I wish more vendors would take this seriously and attack the problem
with aggressive code reviews. Then we wouldn't have the need for
> Regarding guessing the canary value, it is really hard to brute-force a
> guess at the canary value. The canary is randomly chosen at exec time;
Unfortunately the current random canary value is quite easy to guess
at. This is something that should be fairly easy to fix though.
> It is more plausible to use Newsham's technique to get the program to
> reveal the canary value, but that only applies where the additional
> vulnerability of a buffer that can be used to get at the canary word
> exists. Also note that there is a separate canary value per function,
> so a canary-access buffer vulnerability in one function does not help
> you to smash a different function.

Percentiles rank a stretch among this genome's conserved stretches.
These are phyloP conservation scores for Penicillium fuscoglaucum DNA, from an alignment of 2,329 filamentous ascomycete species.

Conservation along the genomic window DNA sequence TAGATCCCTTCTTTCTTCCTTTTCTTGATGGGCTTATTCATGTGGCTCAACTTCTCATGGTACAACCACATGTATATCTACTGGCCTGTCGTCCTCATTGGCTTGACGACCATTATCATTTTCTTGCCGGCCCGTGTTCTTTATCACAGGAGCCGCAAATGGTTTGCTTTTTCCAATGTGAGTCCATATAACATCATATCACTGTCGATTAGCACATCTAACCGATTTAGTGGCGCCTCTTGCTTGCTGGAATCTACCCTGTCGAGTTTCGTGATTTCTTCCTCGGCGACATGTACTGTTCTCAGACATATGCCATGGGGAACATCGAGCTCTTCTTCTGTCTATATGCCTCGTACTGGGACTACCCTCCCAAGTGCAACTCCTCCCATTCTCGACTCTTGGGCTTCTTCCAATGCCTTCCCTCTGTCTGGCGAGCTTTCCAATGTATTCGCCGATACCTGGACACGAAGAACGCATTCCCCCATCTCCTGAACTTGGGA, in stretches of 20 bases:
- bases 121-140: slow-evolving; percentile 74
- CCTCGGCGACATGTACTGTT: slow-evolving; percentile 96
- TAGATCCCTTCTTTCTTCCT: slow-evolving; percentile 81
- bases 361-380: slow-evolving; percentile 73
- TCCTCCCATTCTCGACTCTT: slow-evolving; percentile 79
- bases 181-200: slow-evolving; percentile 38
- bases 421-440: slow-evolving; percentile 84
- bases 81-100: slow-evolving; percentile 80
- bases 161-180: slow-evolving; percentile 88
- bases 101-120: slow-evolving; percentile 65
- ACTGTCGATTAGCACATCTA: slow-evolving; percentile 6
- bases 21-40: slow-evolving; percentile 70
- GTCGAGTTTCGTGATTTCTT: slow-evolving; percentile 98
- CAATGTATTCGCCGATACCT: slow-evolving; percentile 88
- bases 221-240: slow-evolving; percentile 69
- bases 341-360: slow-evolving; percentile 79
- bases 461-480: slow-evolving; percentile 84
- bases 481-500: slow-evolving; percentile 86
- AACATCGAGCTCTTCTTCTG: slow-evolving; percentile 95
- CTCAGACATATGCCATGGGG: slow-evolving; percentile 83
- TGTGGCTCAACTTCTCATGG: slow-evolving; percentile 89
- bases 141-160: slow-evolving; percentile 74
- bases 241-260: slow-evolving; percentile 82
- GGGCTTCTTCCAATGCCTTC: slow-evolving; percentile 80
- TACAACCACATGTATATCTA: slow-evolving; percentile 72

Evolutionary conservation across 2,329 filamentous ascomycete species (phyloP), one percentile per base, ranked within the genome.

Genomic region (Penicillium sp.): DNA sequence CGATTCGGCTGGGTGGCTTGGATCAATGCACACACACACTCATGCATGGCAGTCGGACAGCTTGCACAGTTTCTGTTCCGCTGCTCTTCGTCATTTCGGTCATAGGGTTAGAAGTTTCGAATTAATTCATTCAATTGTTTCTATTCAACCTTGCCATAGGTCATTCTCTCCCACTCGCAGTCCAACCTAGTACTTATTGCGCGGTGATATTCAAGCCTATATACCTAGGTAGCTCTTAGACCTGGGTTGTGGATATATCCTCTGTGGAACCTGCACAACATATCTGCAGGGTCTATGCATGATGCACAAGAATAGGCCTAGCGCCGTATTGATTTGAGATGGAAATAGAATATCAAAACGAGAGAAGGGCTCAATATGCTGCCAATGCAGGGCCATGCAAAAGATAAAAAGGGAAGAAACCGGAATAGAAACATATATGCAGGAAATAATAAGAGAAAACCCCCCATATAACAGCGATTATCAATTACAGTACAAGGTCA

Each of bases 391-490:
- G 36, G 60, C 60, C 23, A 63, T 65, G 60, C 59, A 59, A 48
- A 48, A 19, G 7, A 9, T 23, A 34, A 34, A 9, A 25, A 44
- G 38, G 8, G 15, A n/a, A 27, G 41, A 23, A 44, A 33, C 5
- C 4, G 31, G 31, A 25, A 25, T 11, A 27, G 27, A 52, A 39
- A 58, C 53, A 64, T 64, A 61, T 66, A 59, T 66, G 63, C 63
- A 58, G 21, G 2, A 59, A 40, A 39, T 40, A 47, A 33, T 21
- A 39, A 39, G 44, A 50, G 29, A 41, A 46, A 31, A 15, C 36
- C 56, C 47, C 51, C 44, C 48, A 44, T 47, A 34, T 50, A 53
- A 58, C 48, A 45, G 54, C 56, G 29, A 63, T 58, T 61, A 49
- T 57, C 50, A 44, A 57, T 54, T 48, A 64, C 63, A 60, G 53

Unless you use a cryptographically sound way of generating the
random numbers, knowing one canary value may be more than enough
information to allow an attack to proceed. All the canary values
are related through a deterministic computation that an attacker can
As a second attack (credit to Tom Ptacek who thought of it), you
can simply trick the program into reusing the same canary value.
Because there are a finite number of canary values that are reused,
an attacker can cause the program to make enough function calls to
reuse the canary value for the procedure that the attacker wishes
to exploit. For example when processing text there may be a number
of function calls associated with each character or each line.
This might be all the leverage that is needed by the attacker.
Finally the precomputed canary values may be a target themselves.
If there is an overflow in the data or bss segments preceeding
the precomputed canary vector, an attacker can simply overwrite
all the canary values with a single value of his choosing, effectively
turning off stack protection.
> Crispin Cowan, Research Assistant Professor of Computer Science
> PO Box 91000 | digital: firstname.lastname@example.org